Bone Mineral Acquisition in Utero and During Infancy and Childhood

Linda A. DiMeglio, Mary B. Leonard

Research output: Chapter in Book/Report/Conference proceedingChapter


Bone mass, a composite measure of bone size and mineral density, is a determinant of bone strength and is acquired during skeletal growth and development. Although up to 85% of bone mass is heritable, genetic polymorphisms explain only a small portion of the variations in bone mass in healthy individuals. Many additional factors influence bone acquisition during infancy and childhood, including gender, calcium intake, vitamin D status, physical activity, obesity, and pubertal timing. In addition, studies have highlighted the importance of the intrauterine environment and maternal factors such as maternal smoking, physical activity, and nutrition on fetal bone acquisition and long-term bone health. Animal studies using calciotropic hormone knockout models have provided significant insights into transplacental calcium transport mechanisms, whereas epidemiologic large cohort studies have provided insights into the life-long significance of bone acquisition during fetal development, infancy, and childhood. Finally, randomized clinical trials have demonstrated that physical activity and calcium intake affect bone acquisition in children.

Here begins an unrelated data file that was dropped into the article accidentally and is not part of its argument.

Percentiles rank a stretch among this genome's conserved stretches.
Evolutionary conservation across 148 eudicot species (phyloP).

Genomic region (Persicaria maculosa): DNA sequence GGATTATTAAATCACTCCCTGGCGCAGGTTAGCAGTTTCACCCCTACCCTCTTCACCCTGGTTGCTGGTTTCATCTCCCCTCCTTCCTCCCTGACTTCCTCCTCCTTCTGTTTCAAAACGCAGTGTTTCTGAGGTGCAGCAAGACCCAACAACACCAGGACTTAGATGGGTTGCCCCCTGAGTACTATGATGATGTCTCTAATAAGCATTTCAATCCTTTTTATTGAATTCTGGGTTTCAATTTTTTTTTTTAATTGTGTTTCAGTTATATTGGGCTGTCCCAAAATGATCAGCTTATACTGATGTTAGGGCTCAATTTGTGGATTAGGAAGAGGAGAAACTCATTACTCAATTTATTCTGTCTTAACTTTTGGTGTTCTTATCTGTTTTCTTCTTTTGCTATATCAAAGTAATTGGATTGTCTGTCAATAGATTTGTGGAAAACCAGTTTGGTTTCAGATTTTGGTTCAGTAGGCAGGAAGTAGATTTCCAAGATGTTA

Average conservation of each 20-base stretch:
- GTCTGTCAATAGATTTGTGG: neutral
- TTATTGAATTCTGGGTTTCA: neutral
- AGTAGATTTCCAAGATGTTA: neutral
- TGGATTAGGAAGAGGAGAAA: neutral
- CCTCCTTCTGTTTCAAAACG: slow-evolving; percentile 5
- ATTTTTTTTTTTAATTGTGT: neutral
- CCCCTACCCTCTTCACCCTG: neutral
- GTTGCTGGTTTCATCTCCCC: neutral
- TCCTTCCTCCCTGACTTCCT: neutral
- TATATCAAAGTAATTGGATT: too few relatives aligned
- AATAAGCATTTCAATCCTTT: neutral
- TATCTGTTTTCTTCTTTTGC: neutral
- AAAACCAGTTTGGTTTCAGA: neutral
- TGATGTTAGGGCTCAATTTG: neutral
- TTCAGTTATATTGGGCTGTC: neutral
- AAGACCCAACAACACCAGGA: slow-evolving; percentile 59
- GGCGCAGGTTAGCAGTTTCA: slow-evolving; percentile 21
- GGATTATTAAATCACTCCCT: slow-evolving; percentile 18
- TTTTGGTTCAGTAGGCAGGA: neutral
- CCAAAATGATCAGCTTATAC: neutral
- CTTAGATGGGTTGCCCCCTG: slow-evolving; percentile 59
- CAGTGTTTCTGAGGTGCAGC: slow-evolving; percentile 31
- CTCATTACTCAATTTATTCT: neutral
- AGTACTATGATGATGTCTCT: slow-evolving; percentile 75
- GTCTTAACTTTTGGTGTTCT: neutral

Original languageEnglish (US)
Title of host publicationOsteoporosis
Subtitle of host publicationFourth Edition
PublisherElsevier Inc.
Number of pages39
ISBN (Print)9780124158535
StatePublished - Jun 2013


  • Bone health
  • Bone mass
  • Bone mineral acquisition
  • DXA technique
  • Infants
  • Meta-analysis
  • Physical activity
  • Utero
  • Vitamin D

ASJC Scopus subject areas

  • Medicine(all)
  • Dentistry(all)

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    DiMeglio, L. A., & Leonard, M. B. (2013). Bone Mineral Acquisition in Utero and During Infancy and Childhood. In Osteoporosis: Fourth Edition (pp. 977-1015). Elsevier Inc..